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Public to get Web access at House, Senate

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Posted: Thursday, September 25, 2003 7:21 am

The Arizona Legislature is joining the high-speed wireless class with a system that will provide free public access in several areas of the Senate and House buildings by Jan. 12.

Officials for Intel Corp. and Cox Communications demonstrated Wednesday the system they are donating to the Capitol that will include eight broadcast nodes each serving 64 laptop computers and personal digital assistants at once. The demonstration came on the eve of today’s One Unwired Day event, sponsored by Intel, in which thousands of hotspots will offer free wireless access for the day.

To use a wireless hotspot, a computer or PDA must have either an internal wireless card or integrated wireless capability, such as Intel’s Centrino.

"This is the next step of introducing the public to this new technology," Intel spokeswoman Jeanie Frobes said.

Among the businesses offering free access today are participating Starbucks, Circle K’s and number of hotels in the East Valley. The free hot spots list is available at" class="content-link" target= "490">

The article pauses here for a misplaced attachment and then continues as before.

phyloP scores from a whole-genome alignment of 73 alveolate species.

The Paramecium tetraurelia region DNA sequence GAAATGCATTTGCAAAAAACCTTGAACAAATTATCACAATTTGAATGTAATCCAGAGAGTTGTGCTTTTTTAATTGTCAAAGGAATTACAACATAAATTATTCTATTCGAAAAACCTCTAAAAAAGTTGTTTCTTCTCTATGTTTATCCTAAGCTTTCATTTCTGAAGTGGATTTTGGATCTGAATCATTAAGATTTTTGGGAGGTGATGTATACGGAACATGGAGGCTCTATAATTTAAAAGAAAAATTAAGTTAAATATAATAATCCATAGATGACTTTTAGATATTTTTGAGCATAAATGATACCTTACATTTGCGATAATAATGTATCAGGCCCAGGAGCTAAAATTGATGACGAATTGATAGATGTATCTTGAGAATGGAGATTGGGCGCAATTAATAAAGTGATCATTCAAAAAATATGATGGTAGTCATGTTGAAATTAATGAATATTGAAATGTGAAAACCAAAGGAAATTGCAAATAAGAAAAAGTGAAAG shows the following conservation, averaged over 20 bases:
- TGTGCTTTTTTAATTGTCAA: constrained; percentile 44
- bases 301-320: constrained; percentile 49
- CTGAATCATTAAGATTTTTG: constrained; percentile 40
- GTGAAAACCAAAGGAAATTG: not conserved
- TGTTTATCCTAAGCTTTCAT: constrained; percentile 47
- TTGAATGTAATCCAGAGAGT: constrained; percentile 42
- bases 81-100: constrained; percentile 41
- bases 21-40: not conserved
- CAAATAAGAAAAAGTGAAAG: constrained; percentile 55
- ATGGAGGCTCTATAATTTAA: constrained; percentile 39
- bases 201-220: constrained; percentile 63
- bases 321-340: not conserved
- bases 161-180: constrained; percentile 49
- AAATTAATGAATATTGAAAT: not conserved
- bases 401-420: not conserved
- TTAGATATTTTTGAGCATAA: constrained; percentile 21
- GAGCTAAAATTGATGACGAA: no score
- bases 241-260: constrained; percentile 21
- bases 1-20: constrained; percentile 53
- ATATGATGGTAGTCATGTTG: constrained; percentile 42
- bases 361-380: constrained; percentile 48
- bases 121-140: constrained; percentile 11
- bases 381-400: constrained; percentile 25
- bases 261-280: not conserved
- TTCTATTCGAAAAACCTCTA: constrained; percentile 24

At the Capitol, the wireless coverage will include building lobbies and committee hearing rooms, but won’t reach to the third-floor galleries where the public can watch the full Senate and House in action, said state Sen. Dean Martin, R-Phoenix.

In tel and Cox are promoting their joint donation as a demonstration of how businesses can link customers to the Internet while visiting their business sites.

"This project is the perfect example of what we see is emerging in the marketplace," said Mike Lischke, director of Intel Solution Services.

Lischke said the project was affordable for the two companies because of new technology called "power over ethernet." The broadcast nodes will receive power through their Internet connections instead of new electrical lines, Lischke said.

Arizona will be the first Legislature in the country to offer public wireless access, although other states such as New Mexico also are exploring the idea, Martin said.

Lobbyists without Blackberries will be the first beneficiaries of the new system, as they can use their personal computers to track bills, watch a second committee hearing or direct e-mails to lawmakers.

House Speaker Pro Tem Bob Robson, R-Chandler, said he thinks wireless access will encourage more people to come to Capitol and testify before committees.

Such people will be able to conduct business by Web mail and browsers while waiting for lawmakers to act on the bills they care about.

"Once the public realizes this mechanism is available to them, I think they will be greater users of it," Robson said. "People can now come down and still be involved in doing their work. Information can still be found. It’s accessible."

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